A Postcrossing batch, with some drama.
The tiger is going to a tiger lover in Taipei, Taiwan. She loves to travel (hey, me, too!), and says she has been to 28 countries so far (whoa! I seem to have some catching up to do!).
Speaking of travel, the next card depicts the Hapuna Beach Prince, a resort on the Big Island of Hawaii’s Kohala coast. I’ve not stayed here, though I have stayed at its older sister nearby. This one is headed for Kunshan, Jiangsu China, in a Postcrossing Forum tag trade, to a recipient who expressed an interest in receiving hotel postcards.
The California state map (uh, not to scale) is also going off to to China in a Postcrossing Forum trade: it goes to someone in Harbin, Heilongjiang, China who expressed an interest in map cards. I notice I have several different California map cards, some more fun, others more informational.
Next comes one of California’s more beautiful sights, the Big Sur coastline. That’s a regular Postcrossing draw, and it’s off to someone in Aachen, Germany who says he likes beautiful landscapes, including coasts.
Finally comes the black & white card at bottom, which went to Margao, Goa, India. And herein lays a tale. A dark moment in Postcrossing, one might say.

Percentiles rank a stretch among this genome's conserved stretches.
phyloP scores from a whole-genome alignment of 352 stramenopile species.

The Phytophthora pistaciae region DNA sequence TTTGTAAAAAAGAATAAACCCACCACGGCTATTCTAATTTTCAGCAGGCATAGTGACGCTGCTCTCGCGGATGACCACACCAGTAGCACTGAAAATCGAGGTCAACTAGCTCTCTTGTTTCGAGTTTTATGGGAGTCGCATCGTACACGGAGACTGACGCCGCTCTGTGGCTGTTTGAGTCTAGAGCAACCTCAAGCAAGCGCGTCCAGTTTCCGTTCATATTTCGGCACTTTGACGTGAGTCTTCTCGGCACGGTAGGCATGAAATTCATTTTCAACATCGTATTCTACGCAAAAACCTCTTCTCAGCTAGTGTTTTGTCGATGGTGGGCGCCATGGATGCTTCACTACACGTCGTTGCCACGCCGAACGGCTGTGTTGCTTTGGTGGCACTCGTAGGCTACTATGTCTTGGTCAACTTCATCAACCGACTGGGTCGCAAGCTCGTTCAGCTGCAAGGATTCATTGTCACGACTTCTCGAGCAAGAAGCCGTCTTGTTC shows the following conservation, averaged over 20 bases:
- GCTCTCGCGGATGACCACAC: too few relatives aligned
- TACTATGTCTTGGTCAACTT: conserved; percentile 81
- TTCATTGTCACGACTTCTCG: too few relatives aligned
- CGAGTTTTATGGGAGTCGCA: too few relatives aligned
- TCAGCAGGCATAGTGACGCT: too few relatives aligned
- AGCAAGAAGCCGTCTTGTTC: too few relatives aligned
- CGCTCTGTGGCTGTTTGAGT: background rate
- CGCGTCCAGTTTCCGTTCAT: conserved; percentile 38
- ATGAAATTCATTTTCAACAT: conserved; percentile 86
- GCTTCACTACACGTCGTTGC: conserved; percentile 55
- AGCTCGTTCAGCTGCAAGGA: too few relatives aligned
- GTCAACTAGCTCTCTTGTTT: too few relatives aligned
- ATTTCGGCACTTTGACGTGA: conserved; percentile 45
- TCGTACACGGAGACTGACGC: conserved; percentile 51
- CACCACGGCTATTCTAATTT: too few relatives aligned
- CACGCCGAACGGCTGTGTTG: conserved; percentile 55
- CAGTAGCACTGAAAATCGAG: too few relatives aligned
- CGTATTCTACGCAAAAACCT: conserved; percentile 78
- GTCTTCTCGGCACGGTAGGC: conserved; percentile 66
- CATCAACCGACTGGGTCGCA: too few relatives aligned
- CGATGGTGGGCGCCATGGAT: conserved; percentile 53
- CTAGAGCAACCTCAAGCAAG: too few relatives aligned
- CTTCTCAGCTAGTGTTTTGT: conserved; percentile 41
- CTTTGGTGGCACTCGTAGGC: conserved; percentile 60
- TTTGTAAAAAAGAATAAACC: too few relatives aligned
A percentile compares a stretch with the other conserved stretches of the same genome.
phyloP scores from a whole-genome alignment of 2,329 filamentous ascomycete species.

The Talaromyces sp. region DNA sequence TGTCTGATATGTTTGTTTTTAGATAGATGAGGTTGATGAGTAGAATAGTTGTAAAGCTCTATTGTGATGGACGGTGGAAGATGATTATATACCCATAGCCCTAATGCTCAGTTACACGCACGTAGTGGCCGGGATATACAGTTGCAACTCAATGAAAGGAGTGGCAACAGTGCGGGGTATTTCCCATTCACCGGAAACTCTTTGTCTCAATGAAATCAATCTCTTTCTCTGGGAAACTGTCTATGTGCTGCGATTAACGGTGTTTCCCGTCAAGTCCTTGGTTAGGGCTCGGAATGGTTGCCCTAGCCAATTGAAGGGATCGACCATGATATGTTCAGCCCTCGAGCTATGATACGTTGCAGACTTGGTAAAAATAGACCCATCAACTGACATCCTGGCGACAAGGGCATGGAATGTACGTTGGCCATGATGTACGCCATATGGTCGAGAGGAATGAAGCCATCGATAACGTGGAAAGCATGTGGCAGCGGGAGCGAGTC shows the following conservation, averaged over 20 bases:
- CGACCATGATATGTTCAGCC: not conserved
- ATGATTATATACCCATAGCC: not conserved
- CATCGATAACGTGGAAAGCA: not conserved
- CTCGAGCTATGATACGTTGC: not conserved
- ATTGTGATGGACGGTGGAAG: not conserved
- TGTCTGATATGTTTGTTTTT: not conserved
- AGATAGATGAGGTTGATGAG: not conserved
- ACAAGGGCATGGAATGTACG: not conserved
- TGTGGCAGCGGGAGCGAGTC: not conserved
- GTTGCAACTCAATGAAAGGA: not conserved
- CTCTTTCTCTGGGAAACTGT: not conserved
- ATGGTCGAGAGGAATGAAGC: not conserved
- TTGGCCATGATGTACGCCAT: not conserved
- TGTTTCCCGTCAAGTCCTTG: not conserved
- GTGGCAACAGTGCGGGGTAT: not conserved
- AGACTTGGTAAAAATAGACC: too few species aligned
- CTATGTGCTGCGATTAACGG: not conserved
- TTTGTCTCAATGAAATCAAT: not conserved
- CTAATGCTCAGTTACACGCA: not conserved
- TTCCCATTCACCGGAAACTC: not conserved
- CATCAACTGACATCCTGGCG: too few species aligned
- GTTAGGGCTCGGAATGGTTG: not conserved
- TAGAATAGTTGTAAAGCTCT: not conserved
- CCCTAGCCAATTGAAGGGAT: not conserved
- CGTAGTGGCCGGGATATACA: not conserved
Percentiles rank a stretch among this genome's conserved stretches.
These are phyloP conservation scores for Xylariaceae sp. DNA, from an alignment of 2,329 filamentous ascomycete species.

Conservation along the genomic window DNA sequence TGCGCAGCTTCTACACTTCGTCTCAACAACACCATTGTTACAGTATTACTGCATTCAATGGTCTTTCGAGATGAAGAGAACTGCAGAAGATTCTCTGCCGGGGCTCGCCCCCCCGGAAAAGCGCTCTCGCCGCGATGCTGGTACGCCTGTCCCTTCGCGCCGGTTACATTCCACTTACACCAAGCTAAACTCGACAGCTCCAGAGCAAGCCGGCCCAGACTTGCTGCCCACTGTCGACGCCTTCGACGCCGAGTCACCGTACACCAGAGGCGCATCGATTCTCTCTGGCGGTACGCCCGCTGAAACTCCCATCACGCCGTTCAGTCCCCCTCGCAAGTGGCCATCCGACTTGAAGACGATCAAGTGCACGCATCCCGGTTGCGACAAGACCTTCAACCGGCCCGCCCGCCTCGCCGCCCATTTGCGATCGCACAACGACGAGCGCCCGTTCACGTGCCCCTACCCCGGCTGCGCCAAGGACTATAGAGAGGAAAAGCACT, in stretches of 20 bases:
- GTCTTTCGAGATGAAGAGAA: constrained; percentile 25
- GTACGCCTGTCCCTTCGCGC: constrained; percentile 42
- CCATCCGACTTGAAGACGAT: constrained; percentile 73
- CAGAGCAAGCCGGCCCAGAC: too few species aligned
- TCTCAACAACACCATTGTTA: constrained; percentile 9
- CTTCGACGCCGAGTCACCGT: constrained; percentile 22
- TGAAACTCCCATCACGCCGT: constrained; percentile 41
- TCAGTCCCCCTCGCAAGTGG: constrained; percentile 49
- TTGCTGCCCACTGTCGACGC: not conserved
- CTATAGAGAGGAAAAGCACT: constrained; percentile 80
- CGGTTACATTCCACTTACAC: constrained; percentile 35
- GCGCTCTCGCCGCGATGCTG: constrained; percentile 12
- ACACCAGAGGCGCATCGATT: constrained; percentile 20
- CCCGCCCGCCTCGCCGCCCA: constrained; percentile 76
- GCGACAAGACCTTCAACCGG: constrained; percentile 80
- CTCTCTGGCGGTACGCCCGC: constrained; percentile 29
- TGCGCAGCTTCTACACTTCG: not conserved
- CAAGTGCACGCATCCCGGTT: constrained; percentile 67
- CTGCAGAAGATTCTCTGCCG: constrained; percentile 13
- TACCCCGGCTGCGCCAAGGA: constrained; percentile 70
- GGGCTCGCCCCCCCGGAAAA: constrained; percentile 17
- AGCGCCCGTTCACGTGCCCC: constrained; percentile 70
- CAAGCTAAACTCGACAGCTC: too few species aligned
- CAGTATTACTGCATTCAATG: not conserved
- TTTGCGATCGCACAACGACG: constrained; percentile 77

“Hi! I love getting postcards as the whole world steps in my postbox! It’s such a beautiful experience. 🙂 “
Oh, what a nice start! I agree with the sentiment.
Unfortunately, he keeps talking.
“On the card, write the name of your city and date of posting please. Also write about the card, as in what it depicts. I prefer information about the card, rather than your personal details. To be frank, I don’t like the sender’s personal details on the card. Please do write the date and name of city/ town where posted.”
Okay, buddy, thank you for taking every bit of joy out of this Postcrossing experience. Thank you for taking the personal connection out of the equation. Thank you for transforming this from a fun pastime into a grim assignment.
I should have just picked whatever card I liked, and written a chatty little missive about myself, but I picked this black & white New York Stock Exchange photo, based on Jerky’s stated preferences of cards depicting “anything related to history, law or politics,” and then I looked up sources of information on the architect, George B. Price, and I shared that, with no frivolity such as a salutation or a signature.
If every Postcrosser were like this fella, I’d quit.